The final regulations expand the list of “illustrative” NQTLs provided in the interim rule to include restrictions based on geographic location, facility type, provider specialty and other criteria that limit the scope or duration of benefits for services provided under a plan or coverage. With respect to geographic restrictions, the final rule provides the example of a plan that excludes coverage of certain inpatient, out-of-network MH/SUD benefits obtained outside the state. The plan, however, does not apply a comparable exclusion to medical/surgical benefits within the same classification. Therefore, the geographic restriction on MH/SUD benefits does not comply with the NQTL parity standard and may not be applied.
Notably, the final regulations remove an exception to this NQTL requirement, included in the interim regulations, which permitted variations applying NQTLs between MH/SUD and medical/surgical benefits, to the extent that recognized clinically appropriate standards of care permit a difference. The Departments appear concerned that some plans and issuers may be misusing this exception to justify applying an NQTL to all MH/SUD benefits in a classification while only applying the NQTL to some medical/surgical benefits in the same classification.
Nonetheless, plans will continue to retain a good deal of flexibility in applying NQTLs. The preamble to the final rules emphasizes the flexibility that plans and issuers will continue to have “to take into account clinically appropriate standards of care when determining whether and to what extent medical management techniques and other NQTLs apply to medical/surgical benefits and [MH/SUD] benefits.”
The preamble further clarifies that the final regulations do not require plans and issuers to apply the same NQTLs for MH/SUD benefits and medical/surgical benefits, nor do disparate results alone indicate that a plan is applying NQTLs in a disparate manner. Instead, the regulations require that the processes, strategies, evidentiary standards and other factors the plan or issuer uses to determine whether and to what extent a benefit is subject to an NQTL must be comparable to and applied no more stringently for MH/SUD benefits than for medical/surgical benefits. Therefore, despite elimination of the clinically appropriate standards of care exception, plans and issuers retain some ability to tailor NQTLs using clinically appropriate considerations.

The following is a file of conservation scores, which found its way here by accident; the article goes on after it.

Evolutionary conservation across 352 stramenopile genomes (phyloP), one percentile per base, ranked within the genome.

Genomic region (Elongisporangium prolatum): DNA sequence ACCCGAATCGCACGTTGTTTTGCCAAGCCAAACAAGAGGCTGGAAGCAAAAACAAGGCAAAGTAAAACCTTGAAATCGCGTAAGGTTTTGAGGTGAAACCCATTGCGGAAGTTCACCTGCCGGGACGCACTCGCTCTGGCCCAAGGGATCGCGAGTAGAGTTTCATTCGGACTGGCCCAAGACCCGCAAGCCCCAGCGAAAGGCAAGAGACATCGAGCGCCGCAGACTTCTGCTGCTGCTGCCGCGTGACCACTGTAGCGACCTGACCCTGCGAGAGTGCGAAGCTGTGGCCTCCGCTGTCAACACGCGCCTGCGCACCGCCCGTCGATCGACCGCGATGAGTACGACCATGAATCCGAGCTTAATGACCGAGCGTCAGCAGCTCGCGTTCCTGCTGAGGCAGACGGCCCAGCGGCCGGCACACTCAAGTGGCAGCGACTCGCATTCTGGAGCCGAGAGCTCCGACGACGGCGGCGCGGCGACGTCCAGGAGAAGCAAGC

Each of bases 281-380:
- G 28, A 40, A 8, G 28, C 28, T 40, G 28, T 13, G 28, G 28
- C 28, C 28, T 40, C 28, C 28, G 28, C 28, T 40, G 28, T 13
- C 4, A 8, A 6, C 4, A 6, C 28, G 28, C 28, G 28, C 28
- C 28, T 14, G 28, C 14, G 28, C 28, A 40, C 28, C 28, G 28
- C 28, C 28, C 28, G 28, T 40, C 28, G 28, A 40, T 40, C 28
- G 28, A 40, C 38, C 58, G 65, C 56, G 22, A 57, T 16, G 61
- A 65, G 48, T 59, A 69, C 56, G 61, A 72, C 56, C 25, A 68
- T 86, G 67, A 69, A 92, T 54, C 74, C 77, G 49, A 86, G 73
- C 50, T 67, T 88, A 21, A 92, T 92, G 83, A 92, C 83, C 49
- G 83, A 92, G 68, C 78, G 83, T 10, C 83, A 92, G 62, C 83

MHPAEA specifically prohibits application of separate treatment limitations only to MH/SUD benefits. The Departments state that “it is unlikely that a reasonable application of the NQTL requirement would result in all [MH/SUD] benefits being subject to an NQTL in the same classification in which less than all medical/surgical benefits are subject to the NQTL.”
Applicability of NQTL limitations to provider reimbursement
In the preamble, the Departments acknowledge comments seeking clarification regarding the applicability of NQTL requirements to provider reimbursement rates. In response, the Departments explain that plans and issuers may take a wide array of factors into consideration in setting provider reimbursement rates for medical/surgical and MH/SUD services. Such factors include, for example, demand for services, supply of providers, training, and experience and licensure of providers. The Departments emphasize that the final regulations regarding NQTLs require that these and other factors regarding provider reimbursement must be applied no more stringently in the MH/SUD context than the medical/surgical context. The Departments will continue to monitor questions and may issue additional guidance in the future.